"Mali...That's where Timbuktu is, right?"
Up until a month or so ago, that was the full extent of my familiarity with the West African country at the center of our attention for March, women's history month. In June of last year, I finally got to hug Madeleine Gouentoueu. Madeleine is Tirzah's regional leader in Francophone Africa. I've spoken with her over email during the last two years I've worked at Tirzah and have heard incredible things about the conferences that she organizes for Christian women in West Africa.
The numbers and stories from years past were hard for me to envision: Over 1,000 women gathered. They chose to meet in C.A.R. even though some had advised against the dangerous territory. Many of the leaders left the conference so empowered by the vision God has for his preciously created women that they went back to their regions and villages and destroyed their FGM tools and began teaching the scriptures they learned to their friends and neighbors.
Once I met Madeleine in person and saw the fire she has for the Lord and the women of her home region, those numbers and stories were grounded as absolutes for me. She spoke passionately about the need to equip women leaders in Western Africa and disciple them so that they could disciple others. "We can go further together," she said. They share resources, insights, encouragement, and ideas. For many of the women in attendance, this is a rare opportunity to connect with another Christian woman as they are not only a minority but often oppressed in their home countries for their beliefs.
This year, I am eagerly anticipating the stories back from the conference in Mali during July 7-14. And I already know the numbers well:
- 2,000 women will attend
- $17,000 we need to raise to support this conference
- $8.50 to cover conference costs for one woman
When you Google Mali like I did, you'll find that it wasn't the natural choice for a conference location. "At one time tourists used to pour into Timbuktu to ride camels across the desert. Now most of the foreigners at the airport wear army uniforms," notes the Economist. The Global Conflict tracker highlights the fact that unless you're a native Malian, a foreign aid agency, a militant, or a para-militant, odds are that you are not going to Mali.
So who is going to Mali?
UN peacekeepers (and it's said to be the most dangerous mission in the world). Oh, and Madeleine and her league of 2,000 Christian women.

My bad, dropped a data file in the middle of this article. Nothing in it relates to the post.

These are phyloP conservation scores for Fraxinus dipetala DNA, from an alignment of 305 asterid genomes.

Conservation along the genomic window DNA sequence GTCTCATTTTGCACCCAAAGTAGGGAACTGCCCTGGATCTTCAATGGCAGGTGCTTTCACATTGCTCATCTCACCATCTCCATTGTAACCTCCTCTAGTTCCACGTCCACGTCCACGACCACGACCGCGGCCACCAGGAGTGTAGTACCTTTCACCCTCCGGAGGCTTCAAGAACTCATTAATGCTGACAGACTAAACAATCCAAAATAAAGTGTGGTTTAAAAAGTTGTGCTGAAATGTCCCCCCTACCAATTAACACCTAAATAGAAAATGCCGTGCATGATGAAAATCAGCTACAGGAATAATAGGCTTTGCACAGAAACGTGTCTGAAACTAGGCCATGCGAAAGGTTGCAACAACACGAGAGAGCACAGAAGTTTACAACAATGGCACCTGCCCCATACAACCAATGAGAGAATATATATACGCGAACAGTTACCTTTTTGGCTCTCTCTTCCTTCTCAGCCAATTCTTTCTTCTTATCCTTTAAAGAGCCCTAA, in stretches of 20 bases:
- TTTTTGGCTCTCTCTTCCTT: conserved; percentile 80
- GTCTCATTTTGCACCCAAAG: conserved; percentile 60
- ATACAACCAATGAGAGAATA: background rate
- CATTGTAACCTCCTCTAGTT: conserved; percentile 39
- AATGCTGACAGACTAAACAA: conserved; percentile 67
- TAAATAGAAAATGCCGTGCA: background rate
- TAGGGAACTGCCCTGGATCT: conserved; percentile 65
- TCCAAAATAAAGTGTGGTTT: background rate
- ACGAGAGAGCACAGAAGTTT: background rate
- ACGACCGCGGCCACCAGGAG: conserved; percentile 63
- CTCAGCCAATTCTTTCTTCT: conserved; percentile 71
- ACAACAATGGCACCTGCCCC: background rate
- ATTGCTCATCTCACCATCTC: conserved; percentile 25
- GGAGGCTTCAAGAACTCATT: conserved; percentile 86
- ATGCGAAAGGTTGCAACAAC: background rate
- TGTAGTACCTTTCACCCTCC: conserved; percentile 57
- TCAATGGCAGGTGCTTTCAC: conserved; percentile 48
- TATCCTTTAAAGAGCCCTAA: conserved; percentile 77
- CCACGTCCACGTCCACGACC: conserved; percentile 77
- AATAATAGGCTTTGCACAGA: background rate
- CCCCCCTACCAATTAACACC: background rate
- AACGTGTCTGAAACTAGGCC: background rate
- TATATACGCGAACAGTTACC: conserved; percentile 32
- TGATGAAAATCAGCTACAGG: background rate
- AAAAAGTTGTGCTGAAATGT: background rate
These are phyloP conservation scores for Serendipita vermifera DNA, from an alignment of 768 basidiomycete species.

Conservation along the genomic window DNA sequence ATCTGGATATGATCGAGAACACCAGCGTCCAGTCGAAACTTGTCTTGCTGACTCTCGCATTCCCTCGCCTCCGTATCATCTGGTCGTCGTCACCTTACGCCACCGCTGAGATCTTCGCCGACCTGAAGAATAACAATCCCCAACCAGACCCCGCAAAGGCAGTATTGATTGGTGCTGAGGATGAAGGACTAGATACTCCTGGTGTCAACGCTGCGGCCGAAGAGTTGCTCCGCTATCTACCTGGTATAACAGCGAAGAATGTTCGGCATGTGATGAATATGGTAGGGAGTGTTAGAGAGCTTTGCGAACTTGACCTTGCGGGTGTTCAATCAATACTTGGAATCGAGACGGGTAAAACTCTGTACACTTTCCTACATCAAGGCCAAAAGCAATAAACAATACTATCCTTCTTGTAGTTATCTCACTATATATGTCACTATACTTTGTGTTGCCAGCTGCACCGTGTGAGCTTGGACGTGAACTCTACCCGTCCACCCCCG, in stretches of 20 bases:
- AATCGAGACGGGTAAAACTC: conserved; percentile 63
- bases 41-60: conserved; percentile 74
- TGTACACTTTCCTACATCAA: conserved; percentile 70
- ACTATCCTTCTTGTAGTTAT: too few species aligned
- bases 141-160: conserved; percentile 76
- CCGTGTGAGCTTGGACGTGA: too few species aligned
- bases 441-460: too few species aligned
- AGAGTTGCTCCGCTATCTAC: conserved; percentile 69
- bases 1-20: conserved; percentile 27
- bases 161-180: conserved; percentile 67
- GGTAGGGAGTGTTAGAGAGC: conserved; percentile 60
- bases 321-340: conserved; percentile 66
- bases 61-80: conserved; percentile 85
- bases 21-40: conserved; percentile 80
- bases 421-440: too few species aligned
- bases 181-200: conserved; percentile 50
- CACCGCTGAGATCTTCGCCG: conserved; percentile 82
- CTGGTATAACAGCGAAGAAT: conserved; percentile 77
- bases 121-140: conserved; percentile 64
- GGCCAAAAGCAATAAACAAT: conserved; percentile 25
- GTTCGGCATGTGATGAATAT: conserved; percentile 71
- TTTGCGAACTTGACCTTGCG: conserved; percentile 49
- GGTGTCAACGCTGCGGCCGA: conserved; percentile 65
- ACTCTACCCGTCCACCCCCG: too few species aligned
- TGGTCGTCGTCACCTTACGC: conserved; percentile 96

Violent terrorism by extremist groups has been on the rise in the region. But we know that God sees Mali and has compassion for the people there whose lives are in danger and who are praying for peace. Tirzah leaders in Francophone Africa chose Bamako, Mali as their conference site to make a statement powerful work God does through women who wage peace.
I want you to envision this with me:
A woman who has heard the gospel, but is treated as a second class citizen at home because she is, well, a woman gets to attend the conference in July. She spends a week meeting women who are like her. She didn't know there were so many! They speak of similar hardships at home - they are seen as incapable of more than household work, certainly not meant for powerful works of God, mostly relegated to caring for the family but not invited to participate in making important decisions.
She starts to hear other women mention that God created them equal to men. That God made women on purpose, with purpose, not as an after thought or a simple companion. That God throughout the scriptures uses women and their unique skillsets of leadership, care, passion, and courage to move nations, to save entire people groups, to bring peace, to draw people back to him. She feels inexplicable joy at hearing for the very first time in her life that God loves her not in spite of being a woman but as a woman because that is how God made her.
At the end of the conference, she goes home and stays in contact with women in nearby villages who also attended. They meet up sometimes and remind each other of the truths and leadership tactics they learned. They determine to reach out to the refugees in their area. They vow to counter-culturally abandon the practice of female genital mutilation and challenge others to do the same. Their daughters (and sons!) will grow up hearing the truth that they are loved and created and capable.
What impact can $8.50 invested in her today have on entire families, communities, nations years down the road?
I for one am willing to bet that my investment will grow far beyond covering fees for a 7-day Christian women's conference. I get chills when I think about the daughters of these fierce leaders who will someday fight for peace in their homes, unity in their marriages and communities, and closeness in their relationship to Jesus. They will do these things because they will have mothers and family friends and mentors who bravely traveled to Mali in 2018.
It is one of the easiest investment decisions I can make - to say YES and AMEN to these women and share my resources.